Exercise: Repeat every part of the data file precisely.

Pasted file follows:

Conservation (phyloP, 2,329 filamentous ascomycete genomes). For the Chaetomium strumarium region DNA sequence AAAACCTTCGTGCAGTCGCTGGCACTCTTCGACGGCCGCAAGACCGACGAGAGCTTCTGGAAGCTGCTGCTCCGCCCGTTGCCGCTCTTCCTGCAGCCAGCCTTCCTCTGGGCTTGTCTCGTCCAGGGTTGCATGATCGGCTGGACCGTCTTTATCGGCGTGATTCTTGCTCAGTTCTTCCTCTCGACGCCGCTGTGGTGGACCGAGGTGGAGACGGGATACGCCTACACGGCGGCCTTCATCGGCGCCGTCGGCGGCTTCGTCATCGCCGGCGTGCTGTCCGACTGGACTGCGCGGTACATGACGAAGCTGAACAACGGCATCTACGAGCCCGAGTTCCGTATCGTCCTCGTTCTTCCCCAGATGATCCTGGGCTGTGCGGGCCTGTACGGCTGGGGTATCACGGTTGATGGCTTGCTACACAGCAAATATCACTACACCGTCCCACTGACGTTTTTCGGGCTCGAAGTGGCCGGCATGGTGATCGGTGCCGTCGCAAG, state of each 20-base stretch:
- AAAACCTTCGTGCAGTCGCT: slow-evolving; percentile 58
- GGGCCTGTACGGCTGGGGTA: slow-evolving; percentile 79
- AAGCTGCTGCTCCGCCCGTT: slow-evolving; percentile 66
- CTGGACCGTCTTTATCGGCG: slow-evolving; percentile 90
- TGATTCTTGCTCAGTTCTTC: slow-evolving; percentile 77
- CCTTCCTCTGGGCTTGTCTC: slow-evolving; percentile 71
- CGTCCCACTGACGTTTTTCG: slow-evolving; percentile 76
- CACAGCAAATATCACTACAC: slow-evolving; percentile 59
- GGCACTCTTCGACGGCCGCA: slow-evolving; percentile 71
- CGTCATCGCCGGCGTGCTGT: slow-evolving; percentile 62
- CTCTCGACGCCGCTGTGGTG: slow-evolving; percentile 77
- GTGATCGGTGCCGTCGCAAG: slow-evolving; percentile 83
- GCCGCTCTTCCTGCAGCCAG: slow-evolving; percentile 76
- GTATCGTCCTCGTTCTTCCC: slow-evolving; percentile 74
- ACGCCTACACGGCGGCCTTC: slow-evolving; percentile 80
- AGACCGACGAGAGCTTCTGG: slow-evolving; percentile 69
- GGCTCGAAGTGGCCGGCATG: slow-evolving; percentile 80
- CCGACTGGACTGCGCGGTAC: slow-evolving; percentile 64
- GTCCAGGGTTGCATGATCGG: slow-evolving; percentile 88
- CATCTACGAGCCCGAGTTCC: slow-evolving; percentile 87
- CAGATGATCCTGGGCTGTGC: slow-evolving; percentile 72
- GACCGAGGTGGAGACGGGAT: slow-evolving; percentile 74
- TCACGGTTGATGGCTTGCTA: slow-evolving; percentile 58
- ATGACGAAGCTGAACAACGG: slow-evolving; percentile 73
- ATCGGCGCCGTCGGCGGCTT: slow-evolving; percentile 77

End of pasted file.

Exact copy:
Conservation (phyloP, 2,329 filamentous ascomycete genomes). For the Chaetomium strumarium region DNA sequence AAAACCTTCGTGCAGTCGCTGGCACTCTTCGACGGCCGCAAGACCGACGAGAGCTTCTGGAAGCTGCTGCTCCGCCCGTTGCCGCTCTTCCTGCAGCCAGCCTTCCTCTGGGCTTGTCTCGTCCAGGGTTGCATGATCGGCTGGACCGTCTTTATCGGCGTGATTCTTGCTCAGTTCTTCCTCTCGACGCCGCTGTGGTGGACCGAGGTGGAGACGGGATACGCCTACACGGCGGCCTTCATCGGCGCCGTCGGCGGCTTCGTCATCGCCGGCGTGCTGTCCGACTGGACTGCGCGGTACATGACGAAGCTGAACAACGGCATCTACGAGCCCGAGTTCCGTATCGTCCTCGTTCTTCCCCAGATGATCCTGGGCTGTGCGGGCCTGTACGGCTGGGGTATCACGGTTGATGGCTTGCTACACAGCAAATATCACTACACCGTCCCACTGACGTTTTTCGGGCTCGAAGTGGCCGGCATGGTGATCGGTGCCGTCGCAAG, state of each 20-base stretch:
- AAAACCTTCGTGCAGTCGCT: slow-evolving; percentile 58
- GGGCCTGTACGGCTGGGGTA: slow-evolving; percentile 79
- AAGCTGCTGCTCCGCCCGTT: slow-evolving; percentile 66
- CTGGACCGTCTTTATCGGCG: slow-evolving; percentile 90
- TGATTCTTGCTCAGTTCTTC: slow-evolving; percentile 77
- CCTTCCTCTGGGCTTGTCTC: slow-evolving; percentile 71
- CGTCCCACTGACGTTTTTCG: slow-evolving; percentile 76
- CACAGCAAATATCACTACAC: slow-evolving; percentile 59
- GGCACTCTTCGACGGCCGCA: slow-evolving; percentile 71
- CGTCATCGCCGGCGTGCTGT: slow-evolving; percentile 62
- CTCTCGACGCCGCTGTGGTG: slow-evolving; percentile 77
- GTGATCGGTGCCGTCGCAAG: slow-evolving; percentile 83
- GCCGCTCTTCCTGCAGCCAG: slow-evolving; percentile 76
- GTATCGTCCTCGTTCTTCCC: slow-evolving; percentile 74
- ACGCCTACACGGCGGCCTTC: slow-evolving; percentile 80
- AGACCGACGAGAGCTTCTGG: slow-evolving; percentile 69
- GGCTCGAAGTGGCCGGCATG: slow-evolving; percentile 80
- CCGACTGGACTGCGCGGTAC: slow-evolving; percentile 64
- GTCCAGGGTTGCATGATCGG: slow-evolving; percentile 88
- CATCTACGAGCCCGAGTTCC: slow-evolving; percentile 87
- CAGATGATCCTGGGCTGTGC: slow-evolving; percentile 72
- GACCGAGGTGGAGACGGGAT: slow-evolving; percentile 74
- TCACGGTTGATGGCTTGCTA: slow-evolving; percentile 58
- ATGACGAAGCTGAACAACGG: slow-evolving; percentile 73
- ATCGGCGCCGTCGGCGGCTT: slow-evolving; percentile 77